United States District Court, D. South Carolina
Honorable Bruce H. Hendricks United States District Judge
an action brought pursuant to 42 U.S.C. §§ 405(g)
seeking judicial review of the Acting Commissioner of Social
Security's (“Commissioner”) final decision,
which denied Plaintiff Laura Wilson's
(“Plaintiff”) claims for disability insurance
benefits (“DIB”) and supplemental security income
(“SSI”). The record includes the report and
recommendation (“Report”) of United States
Magistrate Kevin F. McDonald, which was made in accordance
with 28 U.S.C. § 636 (b)(1)(B) and Local Civil Rule
Report, the Magistrate Judge recommends that the Court affirm
the Commissioner's final decision denying benefits.
Plaintiff filed objections to the Report, and the
Commissioner filed a reply to those objections. See
28 U.S.C. § 636(b)(1) (providing that a party may
object, in writing, to a Magistrate Judge's Report within
14 days after being served a copy). For the reasons stated
below, the Court respectfully declines to adopt the
Magistrate Judge's Report and instead remands this case
to the Commissioner for further proceedings.
applied for DIB and SSI on January 23, 2014, alleging that
she became unable to work on January 14, 2014. Her
applications were denied initially and upon reconsideration,
and she requested a hearing before an administrative law
judge (“ALJ”). A hearing was held on May 6, 2016,
at which Plaintiff, who was represented by counsel, appeared
and testified. At the hearing, the ALJ also heard testimony
from a vocational expert (“VE”). The ALJ issued a
decision on June 17, 2016, concluding that Plaintiff was not
disabled from her alleged disability onset date through the
date of the decision.
was 56 years old on the alleged disability onset date and 58
years old at the time of the ALJ's decision. She has a
bachelor's degree in nursing and worked as a nurse until
her alleged disability onset date.
The Magistrate Judge's Report
Court conducts a de novo review to those portions of the
Report to which a specific objection is made, and this Court
may accept, reject, or modify, in whole or in part, the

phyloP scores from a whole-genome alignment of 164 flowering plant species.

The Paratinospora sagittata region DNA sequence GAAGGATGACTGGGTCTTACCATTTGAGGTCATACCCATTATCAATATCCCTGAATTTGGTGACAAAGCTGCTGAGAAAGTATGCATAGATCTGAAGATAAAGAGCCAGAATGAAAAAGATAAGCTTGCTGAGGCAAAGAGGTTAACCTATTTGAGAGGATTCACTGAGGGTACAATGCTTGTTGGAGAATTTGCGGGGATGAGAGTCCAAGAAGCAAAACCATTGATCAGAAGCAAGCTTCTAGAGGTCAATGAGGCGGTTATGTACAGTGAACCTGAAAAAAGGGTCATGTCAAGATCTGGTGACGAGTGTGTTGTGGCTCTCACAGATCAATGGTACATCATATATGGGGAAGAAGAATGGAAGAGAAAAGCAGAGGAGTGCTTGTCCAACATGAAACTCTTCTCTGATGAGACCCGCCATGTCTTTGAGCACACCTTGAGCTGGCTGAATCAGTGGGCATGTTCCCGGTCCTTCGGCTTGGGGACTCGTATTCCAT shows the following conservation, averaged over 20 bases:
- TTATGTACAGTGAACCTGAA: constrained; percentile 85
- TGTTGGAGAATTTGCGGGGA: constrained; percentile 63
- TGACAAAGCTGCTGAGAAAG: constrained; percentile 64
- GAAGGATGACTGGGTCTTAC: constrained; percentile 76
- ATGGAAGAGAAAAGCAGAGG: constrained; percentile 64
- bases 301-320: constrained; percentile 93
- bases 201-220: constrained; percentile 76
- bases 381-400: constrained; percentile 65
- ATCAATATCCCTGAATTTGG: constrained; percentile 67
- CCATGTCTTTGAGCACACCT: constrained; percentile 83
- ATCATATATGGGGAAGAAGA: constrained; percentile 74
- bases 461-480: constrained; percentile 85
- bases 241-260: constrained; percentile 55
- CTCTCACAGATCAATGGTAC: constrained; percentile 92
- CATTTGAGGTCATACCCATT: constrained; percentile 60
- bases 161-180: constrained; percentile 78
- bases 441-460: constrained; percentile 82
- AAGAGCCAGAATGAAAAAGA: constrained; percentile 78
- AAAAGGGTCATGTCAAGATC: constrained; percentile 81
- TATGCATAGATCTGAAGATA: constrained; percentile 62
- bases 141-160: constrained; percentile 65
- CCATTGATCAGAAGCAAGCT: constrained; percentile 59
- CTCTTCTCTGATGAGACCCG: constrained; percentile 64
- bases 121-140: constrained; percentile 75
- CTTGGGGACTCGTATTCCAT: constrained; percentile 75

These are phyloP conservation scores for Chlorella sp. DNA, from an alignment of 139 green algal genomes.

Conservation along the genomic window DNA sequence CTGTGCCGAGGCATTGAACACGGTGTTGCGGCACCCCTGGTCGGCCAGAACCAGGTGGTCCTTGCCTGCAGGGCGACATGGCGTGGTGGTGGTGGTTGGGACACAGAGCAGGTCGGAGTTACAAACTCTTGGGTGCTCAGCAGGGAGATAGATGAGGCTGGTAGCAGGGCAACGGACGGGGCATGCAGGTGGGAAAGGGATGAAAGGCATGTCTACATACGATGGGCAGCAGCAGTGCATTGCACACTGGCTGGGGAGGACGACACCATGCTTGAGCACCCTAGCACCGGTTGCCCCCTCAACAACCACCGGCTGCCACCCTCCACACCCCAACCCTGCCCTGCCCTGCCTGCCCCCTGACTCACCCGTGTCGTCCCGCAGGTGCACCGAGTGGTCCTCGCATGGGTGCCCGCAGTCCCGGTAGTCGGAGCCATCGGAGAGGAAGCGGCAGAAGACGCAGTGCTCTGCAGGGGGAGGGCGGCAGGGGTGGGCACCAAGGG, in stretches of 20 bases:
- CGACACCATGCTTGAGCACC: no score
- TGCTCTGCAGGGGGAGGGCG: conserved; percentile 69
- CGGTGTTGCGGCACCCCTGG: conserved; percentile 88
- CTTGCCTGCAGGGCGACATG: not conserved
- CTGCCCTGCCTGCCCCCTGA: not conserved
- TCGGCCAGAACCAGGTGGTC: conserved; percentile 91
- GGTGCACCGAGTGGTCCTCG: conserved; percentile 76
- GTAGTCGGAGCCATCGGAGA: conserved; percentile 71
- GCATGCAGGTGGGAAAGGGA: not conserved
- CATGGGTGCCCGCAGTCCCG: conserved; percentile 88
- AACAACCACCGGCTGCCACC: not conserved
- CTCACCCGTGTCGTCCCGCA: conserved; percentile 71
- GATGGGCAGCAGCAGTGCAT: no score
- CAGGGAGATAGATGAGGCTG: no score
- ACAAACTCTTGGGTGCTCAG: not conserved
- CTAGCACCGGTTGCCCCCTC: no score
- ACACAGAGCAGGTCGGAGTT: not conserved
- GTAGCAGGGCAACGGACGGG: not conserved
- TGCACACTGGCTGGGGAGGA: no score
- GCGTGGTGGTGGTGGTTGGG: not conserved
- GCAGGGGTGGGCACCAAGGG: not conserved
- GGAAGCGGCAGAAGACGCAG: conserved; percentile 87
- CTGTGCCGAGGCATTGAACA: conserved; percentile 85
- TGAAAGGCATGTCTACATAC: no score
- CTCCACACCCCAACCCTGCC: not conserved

recommendations contained in the Report. 28 U.S.C. §
636(b)(1). Any written objection must specifically identify
the portion of the Report to which the objection is made and
the basis for the objection. Id.
Judicial Review of a Final Decision
The federal judiciary plays a limited role in the
administrative scheme as established by the Social Security
Act. Section 205(g) of the Act provides that “[t]he
findings of the Commissioner of Social Security, as to any
fact, if supported by substantial evidence, shall be
conclusive . . . .” 42 U.S.C. § 405(g).
“Consequently, judicial review . . . of a final
decision regarding disability benefits is limited to
determining whether the findings are supported by substantial
evidence and whether the correct law was applied.”
Walls v. Barnhart, 296 F.3d 287, 290 (4th Cir.
2002). “Substantial evidence” is defined as:
evidence which a reasoning mind would accept as sufficient to
support a particular conclusion. It consists of more than a
mere scintilla of evidence but may be somewhat less than a
preponderance. If there is evidence to justify a refusal to
direct a verdict were the case before a jury, then there is
Shively v. Heckler, 739 F.2d 987, 989 (4th Cir.
1984) (quoting Laws v. Celebreeze, 368 F.2d 640, 642
(4th Cir. 1966)). In assessing whether substantial evidence
exists, the reviewing court should not “undertake to
re-weigh conflicting evidence, make credibility
determinations, or substitute [its] judgment for that
of” the agency. ...